“She Poems”: GIVING VOICE TO THE BODY SO THAT IT MAY SPEAK
By Marcia Mzindle (Guest Writer)
Begun in 2013, She Poems is a Contemporary Art project inspired by poems written by women and created and produced in Africa. The series is created by Aïda Colmenero Dïaz (Madrid, Spain) in collaboration with a diverse range of female African artists from across the continent including Khadija Nasibu and Happyness Majige from Tanzania; Phulusho Khwiyane and Phindile from South Africa, Khoudia Touré from Senegal; Rosy Timas Tavares, Susana Tavares, Sualia Lima, and Julia Dias from Cape Verde and Estelle Foli from Togo. This is the second time She Poems is being featured on the JOMBA! platforms, having had an earlier edition shown in 2018 as part of the festival’s “JOMBA! @DAG” platform at the Durban Art Gallery.
She Poems dislodges common stereotypes around African women’s bodies, Black African femininity and ideas of “Africa” as singular thus challenging a Western collective imaginary and its impositions on Black African women. The choreographies are made by and for women who blossom in their cycle of creativity, work, and sexuality; who encompass both fire and a cool breeze or water that can either soothe or drown you; women with soulful hearts.
She Poems is a thrilling exploration of life, retreat, the act of fear and its removal, general conversations, the abyss and the life after, when we have returned to dust. It is an interweaving of dance, poetry, choreography, photography and film-making that transgress convention in order to offer unique artistic works.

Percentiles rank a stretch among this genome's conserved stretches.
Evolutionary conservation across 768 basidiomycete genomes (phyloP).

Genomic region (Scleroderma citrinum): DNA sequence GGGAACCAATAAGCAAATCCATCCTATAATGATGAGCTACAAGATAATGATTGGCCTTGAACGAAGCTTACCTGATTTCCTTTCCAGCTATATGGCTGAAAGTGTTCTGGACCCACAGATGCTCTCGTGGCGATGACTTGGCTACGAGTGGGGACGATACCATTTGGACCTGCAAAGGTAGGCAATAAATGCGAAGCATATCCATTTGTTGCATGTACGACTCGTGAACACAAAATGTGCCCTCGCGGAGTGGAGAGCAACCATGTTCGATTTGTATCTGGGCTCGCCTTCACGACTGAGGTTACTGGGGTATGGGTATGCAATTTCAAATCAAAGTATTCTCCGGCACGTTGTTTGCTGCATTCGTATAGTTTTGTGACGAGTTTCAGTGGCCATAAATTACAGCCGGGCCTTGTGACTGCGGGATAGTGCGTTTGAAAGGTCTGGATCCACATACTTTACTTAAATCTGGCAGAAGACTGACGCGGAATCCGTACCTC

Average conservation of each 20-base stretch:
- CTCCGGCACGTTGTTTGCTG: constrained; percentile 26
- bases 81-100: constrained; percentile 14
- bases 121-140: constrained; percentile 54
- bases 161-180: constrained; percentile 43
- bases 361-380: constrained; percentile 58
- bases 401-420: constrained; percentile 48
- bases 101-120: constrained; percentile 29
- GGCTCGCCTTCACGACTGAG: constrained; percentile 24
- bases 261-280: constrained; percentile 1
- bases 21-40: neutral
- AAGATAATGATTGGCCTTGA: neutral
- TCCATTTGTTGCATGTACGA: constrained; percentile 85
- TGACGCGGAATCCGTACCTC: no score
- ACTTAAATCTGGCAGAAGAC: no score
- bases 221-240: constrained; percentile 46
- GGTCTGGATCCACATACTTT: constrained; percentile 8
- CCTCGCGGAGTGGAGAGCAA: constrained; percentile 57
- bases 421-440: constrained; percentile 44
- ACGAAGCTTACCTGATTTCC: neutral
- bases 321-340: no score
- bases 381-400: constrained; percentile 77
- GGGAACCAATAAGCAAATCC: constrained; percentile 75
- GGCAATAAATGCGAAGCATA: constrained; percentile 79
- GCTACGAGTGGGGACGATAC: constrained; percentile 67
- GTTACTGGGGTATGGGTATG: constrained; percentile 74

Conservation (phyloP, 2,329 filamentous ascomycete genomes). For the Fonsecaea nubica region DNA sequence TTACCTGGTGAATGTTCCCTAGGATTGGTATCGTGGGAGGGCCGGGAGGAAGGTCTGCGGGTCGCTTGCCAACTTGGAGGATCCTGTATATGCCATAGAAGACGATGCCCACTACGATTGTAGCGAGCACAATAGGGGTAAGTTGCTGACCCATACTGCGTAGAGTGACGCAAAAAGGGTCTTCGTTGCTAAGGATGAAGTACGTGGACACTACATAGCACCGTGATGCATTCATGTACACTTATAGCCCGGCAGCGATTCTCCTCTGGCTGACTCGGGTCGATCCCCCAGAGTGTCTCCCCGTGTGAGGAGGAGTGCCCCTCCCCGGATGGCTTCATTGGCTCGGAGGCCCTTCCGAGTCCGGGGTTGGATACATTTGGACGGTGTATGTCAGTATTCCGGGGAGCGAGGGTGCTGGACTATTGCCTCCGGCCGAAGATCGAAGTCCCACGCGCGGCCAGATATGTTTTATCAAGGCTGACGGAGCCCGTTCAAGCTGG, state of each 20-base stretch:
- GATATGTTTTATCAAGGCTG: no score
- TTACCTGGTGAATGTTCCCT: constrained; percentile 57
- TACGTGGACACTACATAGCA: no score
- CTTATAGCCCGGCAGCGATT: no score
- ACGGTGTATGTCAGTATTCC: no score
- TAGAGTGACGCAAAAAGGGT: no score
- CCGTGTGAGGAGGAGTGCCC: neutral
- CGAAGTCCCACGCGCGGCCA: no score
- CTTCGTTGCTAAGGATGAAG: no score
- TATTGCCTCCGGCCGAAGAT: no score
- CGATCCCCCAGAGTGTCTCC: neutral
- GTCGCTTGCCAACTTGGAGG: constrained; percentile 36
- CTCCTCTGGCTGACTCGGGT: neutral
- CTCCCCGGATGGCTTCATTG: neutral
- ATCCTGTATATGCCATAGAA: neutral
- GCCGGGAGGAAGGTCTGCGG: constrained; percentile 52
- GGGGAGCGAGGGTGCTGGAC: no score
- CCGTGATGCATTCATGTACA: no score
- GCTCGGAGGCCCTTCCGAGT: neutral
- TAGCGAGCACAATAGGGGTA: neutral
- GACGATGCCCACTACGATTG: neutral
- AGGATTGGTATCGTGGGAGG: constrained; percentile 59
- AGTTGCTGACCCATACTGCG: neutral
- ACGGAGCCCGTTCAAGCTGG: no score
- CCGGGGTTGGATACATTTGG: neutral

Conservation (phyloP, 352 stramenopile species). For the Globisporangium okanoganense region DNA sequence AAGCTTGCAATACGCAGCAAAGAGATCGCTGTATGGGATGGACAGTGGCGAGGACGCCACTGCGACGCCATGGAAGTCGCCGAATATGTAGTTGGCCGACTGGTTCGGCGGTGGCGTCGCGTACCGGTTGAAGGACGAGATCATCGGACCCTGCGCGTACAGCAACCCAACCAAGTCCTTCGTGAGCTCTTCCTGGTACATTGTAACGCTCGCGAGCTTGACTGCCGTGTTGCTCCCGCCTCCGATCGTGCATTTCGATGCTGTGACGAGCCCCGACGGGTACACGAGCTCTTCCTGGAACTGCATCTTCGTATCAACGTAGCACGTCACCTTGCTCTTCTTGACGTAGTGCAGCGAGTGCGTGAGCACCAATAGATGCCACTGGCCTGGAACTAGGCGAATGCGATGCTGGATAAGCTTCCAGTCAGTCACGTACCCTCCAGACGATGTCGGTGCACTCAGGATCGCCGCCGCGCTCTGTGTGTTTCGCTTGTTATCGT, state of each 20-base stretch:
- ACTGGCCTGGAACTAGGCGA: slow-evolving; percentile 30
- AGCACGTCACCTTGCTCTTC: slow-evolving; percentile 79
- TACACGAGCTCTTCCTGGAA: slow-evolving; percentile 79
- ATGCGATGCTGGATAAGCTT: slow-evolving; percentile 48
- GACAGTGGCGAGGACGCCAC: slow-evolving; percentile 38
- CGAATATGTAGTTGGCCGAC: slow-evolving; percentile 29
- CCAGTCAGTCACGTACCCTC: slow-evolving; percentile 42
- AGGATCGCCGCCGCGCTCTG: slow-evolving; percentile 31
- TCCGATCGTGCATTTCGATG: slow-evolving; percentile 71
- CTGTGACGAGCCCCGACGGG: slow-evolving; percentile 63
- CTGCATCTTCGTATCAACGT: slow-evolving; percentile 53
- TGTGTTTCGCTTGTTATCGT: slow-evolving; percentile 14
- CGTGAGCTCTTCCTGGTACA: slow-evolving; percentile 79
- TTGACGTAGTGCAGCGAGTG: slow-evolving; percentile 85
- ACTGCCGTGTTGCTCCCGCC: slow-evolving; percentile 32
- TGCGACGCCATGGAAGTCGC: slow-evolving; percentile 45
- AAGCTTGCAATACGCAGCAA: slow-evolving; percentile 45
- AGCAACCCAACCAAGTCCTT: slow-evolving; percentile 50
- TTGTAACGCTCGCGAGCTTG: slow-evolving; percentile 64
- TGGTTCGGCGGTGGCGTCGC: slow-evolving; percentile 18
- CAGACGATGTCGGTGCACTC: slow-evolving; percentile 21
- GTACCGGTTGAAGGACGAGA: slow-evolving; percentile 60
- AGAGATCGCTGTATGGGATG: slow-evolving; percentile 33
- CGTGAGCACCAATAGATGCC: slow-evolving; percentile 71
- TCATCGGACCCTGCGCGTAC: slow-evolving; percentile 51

Dïaz describes She Poems as “a collection of stories, narratives, hopes and dreams…little windows that expose, narrate, reflect, and embody certain aspects about the artists and the city they are from”. The creative process applied has great synergy with this year’s “Border Crossings” theme, with Dïaz and her collaborators crossing borders in relation to form, style, language, geography and consciousness. Dïaz says her vision and method in working with the different artists was to try and dare them into working with different things or themes, and in different ways than they may usually work.
She Poems offers a collection of bodies reflecting, and excavating memory to speak, utilising the body as a mode of expression, giving voice to it so that it may speak. The works on offer centralise bodies that speak to the possessions and subjugations of their imprisonments and a yearning to be free; bodies that recall that want to be seen, heard, and wanted… bodies that challenge convention. In doing so, the work captures stories of women who have lived through time and at the edge of the world.
She Poems is a truly remarkable experience that awakens all senses. I am left asking myself: is there anything the Black African female body cannot do?